ROBERT JOHNSTON, Crofter, Tipton, Haroldswick, Unst (77)—examined.
19975. Mr Cameron.
—Are you a crofter and fisherman?
—I am old now and am not fishing.
19976. You were a fisherman?
19977. Who is your proprietor?
19978. How many crofters are there besides you in the village?
—My son stops alongside me, in a house close by.
19979. Has he a separate croft?
19980. How many other crofters are there in the neighbourhood on Mr Edmonston's property?
—Six or seven.
19981. Were you sent by these six or seven as a delegate, or did you come here on your own account?
—I came here because I am living in a very bad house, not fit for any person to stop in. When the rain comes out of the heavens, the rain comes running through upon me, —and here is Mr Edmonston sitting hearing me, and I am not telling a lie.
19982. You came here because you live in a bad house?
—Yes, there is no house in Unst so bad. There is a gavel between me and my son —a gavel which I bigged with faels.
19983. Do you think yours is the worst house in Unst?
—Yes; the couples split and came down, and the roof is rent and the rain gets in; the roof could not be prized up. The house was occupied by my grandfather.
19984. Do you suppose the couples have existed 100 years without repair?
—The roof has never been repaired; it has fallen twice upon me.
19985. But it must have been a strong house originally?
—Well, it likely was, and my time will be short now. But I should like if it had sufficient, suppose I should only bide a season in it.
19986. Did the other six crofters know you were coming here to-day to represent your grievances about the house?
—They likely " kenned " I was coming.
19987. But they didn't tell you to say anything on their behalf?
—No; and I had nothing to do with them.
19988. You came on your own account about the house?
19989. Have you any other complaint?
—No, I have nothing to say.
19990. Except about the house?
—Nothing but the house.
19991. Have you ever applied to the proprietor or factor?
—I have spoken about it back and forward, and sometimes he said there were no men to get; but I won't stop although I should walk out this winter, if I am living.
19992. Is it the custom for the house to be kept in repair by the proprietor or crofter?
—All my neighbours have good houses, and I don't think I should be the one to want a house, because I have always paid my rent. My wife has been badly for twenty years, and she has never been out of the room for seven years, while she has been silly; and I have a daughter who lost her senses, and I went to Mr Edmonston here, and to the inspector at the schoolhouse to get clothes and a supply. I also wanted my poor rates down for the present year, and they would not give me a cent. down.
19993. What rent do you pay?
—£6, 6s. 11 d . forbye poor rates; the rent was lifted from £4, 16s. to £6, 6s.1d . I don't think it was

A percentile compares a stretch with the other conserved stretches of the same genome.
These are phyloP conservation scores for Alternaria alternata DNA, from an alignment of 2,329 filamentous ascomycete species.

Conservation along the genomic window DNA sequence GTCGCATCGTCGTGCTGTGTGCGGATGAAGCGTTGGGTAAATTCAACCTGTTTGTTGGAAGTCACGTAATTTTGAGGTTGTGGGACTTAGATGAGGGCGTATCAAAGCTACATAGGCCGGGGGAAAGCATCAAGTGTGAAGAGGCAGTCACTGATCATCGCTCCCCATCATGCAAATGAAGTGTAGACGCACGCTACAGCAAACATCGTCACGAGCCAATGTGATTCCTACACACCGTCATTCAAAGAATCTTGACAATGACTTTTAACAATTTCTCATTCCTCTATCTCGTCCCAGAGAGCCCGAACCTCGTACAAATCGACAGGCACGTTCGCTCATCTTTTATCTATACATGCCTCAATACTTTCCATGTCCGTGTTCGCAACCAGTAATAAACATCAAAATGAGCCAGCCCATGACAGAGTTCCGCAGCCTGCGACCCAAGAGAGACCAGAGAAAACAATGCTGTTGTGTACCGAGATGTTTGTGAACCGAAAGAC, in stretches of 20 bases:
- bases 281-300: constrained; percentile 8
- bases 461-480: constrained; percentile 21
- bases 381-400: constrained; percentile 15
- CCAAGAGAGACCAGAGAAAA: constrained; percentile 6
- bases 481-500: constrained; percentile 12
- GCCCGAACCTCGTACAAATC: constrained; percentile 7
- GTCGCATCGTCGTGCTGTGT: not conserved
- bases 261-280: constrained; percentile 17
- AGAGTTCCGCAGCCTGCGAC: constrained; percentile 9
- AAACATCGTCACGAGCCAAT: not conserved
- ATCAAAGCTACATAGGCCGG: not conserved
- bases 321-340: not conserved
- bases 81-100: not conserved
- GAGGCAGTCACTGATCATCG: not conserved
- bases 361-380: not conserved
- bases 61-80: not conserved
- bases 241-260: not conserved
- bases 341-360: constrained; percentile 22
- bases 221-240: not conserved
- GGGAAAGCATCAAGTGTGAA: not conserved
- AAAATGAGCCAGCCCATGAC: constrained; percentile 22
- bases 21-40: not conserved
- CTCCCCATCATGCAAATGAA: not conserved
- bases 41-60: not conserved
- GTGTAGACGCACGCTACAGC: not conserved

right to lift it upon me, when all my forefathers have lived and died on the property in Unst.
19994. Was the rent lifted upon the other crofters as well as you at the time?
19995. In the same property?
—On some it was, and on some it was not.
19996. Why was the rent lifted ?
—I don't know.
19997. Was any reason given at the time?
—I heard of none.
19998. When was that done?
—I don't know exactly, but I think it would be eight years in May.
19999. Have you got sufficient scathold for your cattle?
—I have nothing to say about the scathold, because I have plenty of room to keep all the animals I have.
20000. The Chairman.
—How many animals have you got ?
—Three old kye and two young ones.
20001. How many ponies?
—Three my son left me when he went away, and that is all I have to pay with; and I think, if I left and went away a small way, I was not fit to have anything to live upon, and that lass lying badly and fit to do nothing.
20002. Did you say your son had a croft?
—Yes he has a house.
20003. Has he still got it or has he gone away?
—A son of mine went away and left me the three ponies.
20004. But have you a son who has a croft now ?
—-Yes; he is stopping in the other end of my house?—There is only the gavel betwixt us.
20005. Is the house your son has a good house?
—It is a very good house.
20006. Your son has a good house, but you have a bad one?
—I have; I cannot live in it.
20007. Is your wife alive?
—Yes; she is 76 years of age.
20008. Have you any other children living in the house with you?
—Yes; I have, the lass who lost her senses, and can do nothing.
20009. Have all the houses in the township been repaired except your house?
—When there was need for it
20010. When you asked the proprietor to repair your house, what reason did he give for not repairing it?
—I do not know. I sent him word of it lately, but he paid no attention to it; surely he will do it, but I do not know.
20011. Is your rent all paid?
20012. Have you any other complaint, except the want of your house being repaired?
20013. Mr Fraser-Mackintosh.
—What rent does your son pay?
20014. Has he more land than you?
20015. Has he as much?
—He should not have so much, but he raises as good a crop as I can do.
20016. Was the rent raised from £4, 16s. to £6, 6s. 11d all at once?
—I suppose it will be about eight years ago.
20017. At one time?
20018. And did you get any advantage at the time it was raised?
20019. Are there many crofters on the property of Mr Edmonston—men like yourself?
20020. But all over his property, is there a lot of crofters?